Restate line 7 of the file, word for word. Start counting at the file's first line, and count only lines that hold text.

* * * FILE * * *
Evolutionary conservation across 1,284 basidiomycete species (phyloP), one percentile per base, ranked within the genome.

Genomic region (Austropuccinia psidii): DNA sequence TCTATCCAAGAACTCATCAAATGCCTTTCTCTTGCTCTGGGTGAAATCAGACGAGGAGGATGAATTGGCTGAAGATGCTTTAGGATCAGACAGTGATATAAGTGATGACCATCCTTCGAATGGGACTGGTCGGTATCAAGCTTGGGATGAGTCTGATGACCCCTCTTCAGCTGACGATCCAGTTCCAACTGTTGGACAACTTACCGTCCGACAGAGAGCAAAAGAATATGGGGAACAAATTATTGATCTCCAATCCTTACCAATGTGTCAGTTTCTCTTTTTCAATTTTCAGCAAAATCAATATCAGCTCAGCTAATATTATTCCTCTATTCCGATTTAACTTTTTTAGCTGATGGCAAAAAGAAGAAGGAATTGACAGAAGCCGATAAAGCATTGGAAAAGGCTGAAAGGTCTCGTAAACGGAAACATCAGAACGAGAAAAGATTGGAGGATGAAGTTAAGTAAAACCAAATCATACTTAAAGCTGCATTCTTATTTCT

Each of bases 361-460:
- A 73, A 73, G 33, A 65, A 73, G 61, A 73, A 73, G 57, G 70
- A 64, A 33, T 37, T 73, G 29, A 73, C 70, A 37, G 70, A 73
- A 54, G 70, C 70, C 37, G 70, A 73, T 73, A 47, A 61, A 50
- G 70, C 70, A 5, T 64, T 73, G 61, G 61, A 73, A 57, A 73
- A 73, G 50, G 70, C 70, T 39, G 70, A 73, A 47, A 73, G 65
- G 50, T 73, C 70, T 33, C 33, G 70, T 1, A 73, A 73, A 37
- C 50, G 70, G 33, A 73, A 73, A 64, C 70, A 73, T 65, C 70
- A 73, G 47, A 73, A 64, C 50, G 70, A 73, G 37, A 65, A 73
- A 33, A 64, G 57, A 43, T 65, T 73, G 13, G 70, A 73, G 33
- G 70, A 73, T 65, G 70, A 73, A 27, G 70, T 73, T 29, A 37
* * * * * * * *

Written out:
- G 70, C 70, A 5, T 64, T 73, G 61, G 61, A 73, A 57, A 73